Several Use Cases in the Vegetables Trial have their product up and running. The next step is to refine these products, interest possible users and, when needed, gather funds to develop them further after IoF2020 finishes. Cristina Micheloni talks to us about the opportunities for expansion in the use cases. And also about the unexpected challenges along the way.

Unexpected challenges

‘If we knew exactly how to build our use cases beforehand, we wouldn’t have needed a project like this. Change is part of the game. In the chain-integrated greenhouse production use case, we need to change the type of sensors for example. We know that now, because we’ve tried (and discarded) something else first.’

But often the challenges aren’t technical at all. In several use cases the challenges are organisational. ‘In the city farming for leafy vegetables use case, legislative requirements caused some delay in the site construction. In the enhanced quality certification system use case, we expected to get access to the databases managed by regional governments. They’re interested in our project, but we’re not allowed to use the official data. We still hope to convince them to open up their dataset. In the meanwhile we now use companies’ own datasets. Another example is related to crop loss in organic farming, as pesticide use is not allowed. The added value weeding machine use case needed to enforce the contingency plan and collect data from the other farm.’

Pro-active users

‘There are two circles of farmers we interact with. The farmers directly involved in the use cases are 100% engaged and fully understand that we sometimes need to make changes. They’re quite enthusiastic about the results so far. The second circle are the farmers that we meet at demo days, at expositions and fairs etc. We explain what we’re doing and why it is of interest to them, but a working product is the best proof to convince them to use this new technology. In Spain, some greenhouse builders are interested to integrate the system from our chain integrated greenhouse production use case. They will definitely make a move if they see that the competition is interested too.’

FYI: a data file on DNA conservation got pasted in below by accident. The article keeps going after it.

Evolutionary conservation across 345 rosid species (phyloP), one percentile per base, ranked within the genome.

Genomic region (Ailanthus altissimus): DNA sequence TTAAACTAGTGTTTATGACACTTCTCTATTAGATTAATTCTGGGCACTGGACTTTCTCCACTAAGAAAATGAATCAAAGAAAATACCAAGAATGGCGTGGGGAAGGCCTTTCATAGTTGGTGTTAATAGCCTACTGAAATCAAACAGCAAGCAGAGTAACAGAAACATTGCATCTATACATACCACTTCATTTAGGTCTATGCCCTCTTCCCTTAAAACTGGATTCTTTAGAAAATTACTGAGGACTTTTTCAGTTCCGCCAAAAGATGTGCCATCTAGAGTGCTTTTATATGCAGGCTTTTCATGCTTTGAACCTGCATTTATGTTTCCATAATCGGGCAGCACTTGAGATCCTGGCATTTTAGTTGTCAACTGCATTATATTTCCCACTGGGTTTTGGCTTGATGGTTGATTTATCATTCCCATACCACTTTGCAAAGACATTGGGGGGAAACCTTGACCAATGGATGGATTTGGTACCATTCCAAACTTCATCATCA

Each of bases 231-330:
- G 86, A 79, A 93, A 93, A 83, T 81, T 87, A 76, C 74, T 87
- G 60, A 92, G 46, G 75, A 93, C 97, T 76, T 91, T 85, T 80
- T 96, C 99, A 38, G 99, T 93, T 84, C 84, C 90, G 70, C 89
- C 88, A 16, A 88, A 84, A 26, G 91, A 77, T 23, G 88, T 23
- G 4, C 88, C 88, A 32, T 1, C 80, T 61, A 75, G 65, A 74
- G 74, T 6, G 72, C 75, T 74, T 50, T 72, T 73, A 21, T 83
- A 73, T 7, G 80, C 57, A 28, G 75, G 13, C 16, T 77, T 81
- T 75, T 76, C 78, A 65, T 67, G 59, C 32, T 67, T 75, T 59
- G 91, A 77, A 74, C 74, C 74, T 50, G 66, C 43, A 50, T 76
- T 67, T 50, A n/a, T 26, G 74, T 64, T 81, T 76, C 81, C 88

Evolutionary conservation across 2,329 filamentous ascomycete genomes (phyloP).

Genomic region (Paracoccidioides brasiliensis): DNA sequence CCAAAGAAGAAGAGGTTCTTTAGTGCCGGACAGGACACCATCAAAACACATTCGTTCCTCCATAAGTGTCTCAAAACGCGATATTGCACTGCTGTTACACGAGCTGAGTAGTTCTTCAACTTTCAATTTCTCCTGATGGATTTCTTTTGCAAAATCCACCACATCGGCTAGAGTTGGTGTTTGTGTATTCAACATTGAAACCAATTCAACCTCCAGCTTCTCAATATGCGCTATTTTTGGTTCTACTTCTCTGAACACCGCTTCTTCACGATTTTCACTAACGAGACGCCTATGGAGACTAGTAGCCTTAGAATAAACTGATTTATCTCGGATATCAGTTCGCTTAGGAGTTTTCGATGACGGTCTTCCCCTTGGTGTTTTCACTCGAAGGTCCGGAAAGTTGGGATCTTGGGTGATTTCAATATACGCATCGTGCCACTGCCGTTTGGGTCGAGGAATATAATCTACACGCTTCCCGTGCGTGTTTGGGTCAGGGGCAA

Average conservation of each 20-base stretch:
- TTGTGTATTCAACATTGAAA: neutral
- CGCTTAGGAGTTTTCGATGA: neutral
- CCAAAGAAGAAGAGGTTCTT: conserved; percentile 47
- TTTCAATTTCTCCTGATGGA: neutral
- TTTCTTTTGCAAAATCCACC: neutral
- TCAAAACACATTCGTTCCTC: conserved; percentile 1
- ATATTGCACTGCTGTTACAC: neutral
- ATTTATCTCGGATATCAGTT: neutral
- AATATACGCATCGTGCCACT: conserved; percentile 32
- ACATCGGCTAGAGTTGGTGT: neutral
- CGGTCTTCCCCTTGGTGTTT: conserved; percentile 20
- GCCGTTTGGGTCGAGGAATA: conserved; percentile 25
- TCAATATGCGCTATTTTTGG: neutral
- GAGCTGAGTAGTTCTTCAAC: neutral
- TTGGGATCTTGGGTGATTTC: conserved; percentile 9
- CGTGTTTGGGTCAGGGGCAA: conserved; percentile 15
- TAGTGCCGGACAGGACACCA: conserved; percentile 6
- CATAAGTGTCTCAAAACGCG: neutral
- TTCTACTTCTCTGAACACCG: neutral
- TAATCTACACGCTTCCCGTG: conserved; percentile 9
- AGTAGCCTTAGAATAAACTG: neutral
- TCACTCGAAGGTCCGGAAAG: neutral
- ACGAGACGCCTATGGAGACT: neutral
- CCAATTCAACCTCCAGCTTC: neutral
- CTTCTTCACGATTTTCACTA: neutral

We never thought that tracing machines in the vineyard could help to calculate production cost. It turns out to be a very valuable functionality of one of our use cases.

Extra functionality

‘Wine farmers see possibilities for extra functionality in our enhanced quality certification system. Since we trace the grapes, we also know the movement and the number of tractors used for example. Tracing the machines and workers can be used to calculate production costs. Which helps the farmer to determine pricing and helps them decide when and how to invest in their farms. We never thought of this when we started. We’re now in contact with Ferrari, one of Italy’s largest wine producers, to compare our system with theirs and see if they can use parts of it.’

The added value weeding data use case also illustrates how use cases expand during the project. ‘They started with lettuce. But in fact any crop that is cultivated as individual plants can be monitored with this system. They now expand the use case to cabbage and brussels sprouts. That’s really good, because it makes the investment in such machines much more valuable to farmers.’

Working together with other trials

‘We’re working closely together with other wine use cases in the fruits trial. The fresh table grapes chain use case is working on a decision support system to help farmers decide when to spray against black mildew for example. This information is useful in our certification use case. If the weather data reported a rainy period and we don’t have a spraying record while the grape turned out perfect, we have a reason to doubt the farmer’s report. It helps the inspection bodies, because they get extra guidance on where to look a bit deeper into the details. And most farmers are happy too: the ones who follow the rules suffer most from colleagues who don’t.’

The best way to convince farmers is to show them a working product.

Future steps

‘Even though we will have working products by the end of IoF2020, finetuning is a continuous process. Therefore some use cases applied already for regional innovation funds to make sure that they can continue their work after IoF2020. For other use cases, private parties would like to invest in the development of specific side functions. In this trial, the business lies in working with our products and licencing it, not so much in selling it. The consortium partners who develop the products in the use cases have a direct business advantage once the product works. So I expect them to invest in the next steps too.’

Laurence Claeys

co-founder of Sensolus

Cristina Micheloni

Ecosystem Chair of the Vegetables Trial and agronomist Valoritalia